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Odd Performance of a Flicker with a Malformed Bill

J. Eugene Law
Publication Information
Journal: 
Condor
Volume: 
18
Issue: 
2 (March-April)
Section: 
From Field and Study
Year: 
1916
Pages: 
85

Odd Performance of a Flicker with a Malformed Bill

Attracted to an upstairs window in the early morning of January 18, 1916, by the apparent nearness of a woodpeckers’ drumming, I found a Red-shafted Flicker (Colaptes cafer collaris) resting within five feet of my eyes, on a square galvanized iron drain, which extended down from the extending eaves to the house wall, at an angle of twelve or fifteen degrees. I was much surprised to note that its lower mandible curved gradually downward from the base and had grown nearly if not quite an inch longer than the upper mandible, which seemed perfectly straight and normal. At first, assuming that this bird had done the drumming, I concluded that this obvious deformity must be its tongue, for some reason kept extended. The bird’s position, however, was such that it was silhouetted against the sky and it shortly satisfied that point by unmistakably extending and moving its real tongue.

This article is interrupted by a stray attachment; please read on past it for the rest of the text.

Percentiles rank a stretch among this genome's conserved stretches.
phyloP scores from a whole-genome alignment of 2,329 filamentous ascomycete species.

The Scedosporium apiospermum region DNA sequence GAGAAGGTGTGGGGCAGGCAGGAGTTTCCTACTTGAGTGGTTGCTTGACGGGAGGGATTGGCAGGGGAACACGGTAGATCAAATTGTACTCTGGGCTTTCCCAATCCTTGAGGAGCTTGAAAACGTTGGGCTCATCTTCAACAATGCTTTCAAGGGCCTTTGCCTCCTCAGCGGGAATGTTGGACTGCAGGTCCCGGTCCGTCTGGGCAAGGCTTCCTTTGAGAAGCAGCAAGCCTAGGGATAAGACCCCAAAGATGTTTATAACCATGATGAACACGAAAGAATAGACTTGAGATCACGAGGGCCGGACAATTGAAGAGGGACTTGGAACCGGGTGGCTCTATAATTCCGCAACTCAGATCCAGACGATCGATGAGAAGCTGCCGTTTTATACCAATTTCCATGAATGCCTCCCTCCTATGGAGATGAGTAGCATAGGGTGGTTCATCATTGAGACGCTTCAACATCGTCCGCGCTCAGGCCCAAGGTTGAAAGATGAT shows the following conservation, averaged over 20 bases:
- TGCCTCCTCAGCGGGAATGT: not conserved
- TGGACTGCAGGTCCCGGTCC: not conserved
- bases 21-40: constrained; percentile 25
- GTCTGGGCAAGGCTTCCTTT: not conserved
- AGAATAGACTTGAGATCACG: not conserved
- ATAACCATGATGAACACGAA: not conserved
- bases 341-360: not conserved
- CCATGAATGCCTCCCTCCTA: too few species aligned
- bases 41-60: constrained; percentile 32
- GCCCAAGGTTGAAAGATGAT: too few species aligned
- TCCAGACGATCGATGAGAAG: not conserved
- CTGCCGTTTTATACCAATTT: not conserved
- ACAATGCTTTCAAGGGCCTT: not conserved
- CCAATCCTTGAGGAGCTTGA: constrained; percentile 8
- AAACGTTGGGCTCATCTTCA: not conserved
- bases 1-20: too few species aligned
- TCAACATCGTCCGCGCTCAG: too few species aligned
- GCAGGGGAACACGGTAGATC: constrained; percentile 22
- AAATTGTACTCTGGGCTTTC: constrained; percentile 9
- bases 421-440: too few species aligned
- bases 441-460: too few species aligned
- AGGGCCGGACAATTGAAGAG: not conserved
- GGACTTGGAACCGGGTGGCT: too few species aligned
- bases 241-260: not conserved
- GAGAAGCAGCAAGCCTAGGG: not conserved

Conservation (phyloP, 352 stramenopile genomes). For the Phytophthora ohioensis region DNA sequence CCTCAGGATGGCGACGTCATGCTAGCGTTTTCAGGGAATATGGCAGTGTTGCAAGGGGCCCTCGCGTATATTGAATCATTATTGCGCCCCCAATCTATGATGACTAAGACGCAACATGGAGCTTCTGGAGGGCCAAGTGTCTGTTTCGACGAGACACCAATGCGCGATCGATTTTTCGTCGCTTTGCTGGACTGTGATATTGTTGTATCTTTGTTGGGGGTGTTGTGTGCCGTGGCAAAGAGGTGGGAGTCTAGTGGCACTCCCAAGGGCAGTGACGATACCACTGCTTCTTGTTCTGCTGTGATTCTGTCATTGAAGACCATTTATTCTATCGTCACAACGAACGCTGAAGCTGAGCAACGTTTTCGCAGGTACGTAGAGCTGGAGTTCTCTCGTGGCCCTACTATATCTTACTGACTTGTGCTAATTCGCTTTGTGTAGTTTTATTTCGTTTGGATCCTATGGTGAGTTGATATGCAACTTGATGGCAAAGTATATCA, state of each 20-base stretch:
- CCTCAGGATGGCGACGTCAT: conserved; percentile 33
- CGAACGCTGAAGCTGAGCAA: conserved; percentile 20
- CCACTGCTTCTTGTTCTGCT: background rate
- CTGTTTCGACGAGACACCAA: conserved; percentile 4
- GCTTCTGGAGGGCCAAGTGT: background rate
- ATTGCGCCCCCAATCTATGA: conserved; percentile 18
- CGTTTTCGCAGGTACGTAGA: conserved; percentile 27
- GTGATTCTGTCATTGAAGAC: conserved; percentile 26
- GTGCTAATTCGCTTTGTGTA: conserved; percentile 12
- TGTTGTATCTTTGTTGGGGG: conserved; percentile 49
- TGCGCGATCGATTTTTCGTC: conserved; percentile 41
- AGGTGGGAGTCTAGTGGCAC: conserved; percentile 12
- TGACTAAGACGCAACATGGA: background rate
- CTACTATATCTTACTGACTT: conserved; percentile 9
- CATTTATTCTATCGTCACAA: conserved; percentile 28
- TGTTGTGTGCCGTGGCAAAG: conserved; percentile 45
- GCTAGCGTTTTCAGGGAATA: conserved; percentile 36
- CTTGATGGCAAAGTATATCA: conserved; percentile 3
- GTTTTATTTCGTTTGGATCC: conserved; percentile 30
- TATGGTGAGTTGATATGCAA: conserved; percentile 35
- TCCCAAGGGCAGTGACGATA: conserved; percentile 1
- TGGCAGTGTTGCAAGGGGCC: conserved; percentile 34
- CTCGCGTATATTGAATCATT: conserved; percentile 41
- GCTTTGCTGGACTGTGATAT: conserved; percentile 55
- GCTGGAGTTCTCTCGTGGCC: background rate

But, to cap the climax, it turned its head to the left and drummed, turning it far enough so that a line between the points of the two mandibles would be at right angles to the axis of the body, in which position the lower mandible was out of the way and the upper free to drum. And drum it did, not once, but time and again with long pauses between, always turning its head with crown to the left. In the drumming its whole body vibrated, so much so that it literally rattled down the drainpipe backward a little each time it drummed.

As the sky was heavily overcast, I was unable to make out its sex. But it strikes me as notable that in spite of its deformity it had maintained itself in good enough condition and spirits to sense the mating instincts, of which drumming is undoubtedly one. Not only that, but it heads the spring procession, as the first drumming for 1916, heard on one of our drains January 12, was probably by this same bird: Rather earlier in the season than we are accustomed to expect it, though for a month or so each early spring our resonant metal work is a favorite sounding board for flickers at unreasonably early hours.

J. Eugene Law

Hollywood, California

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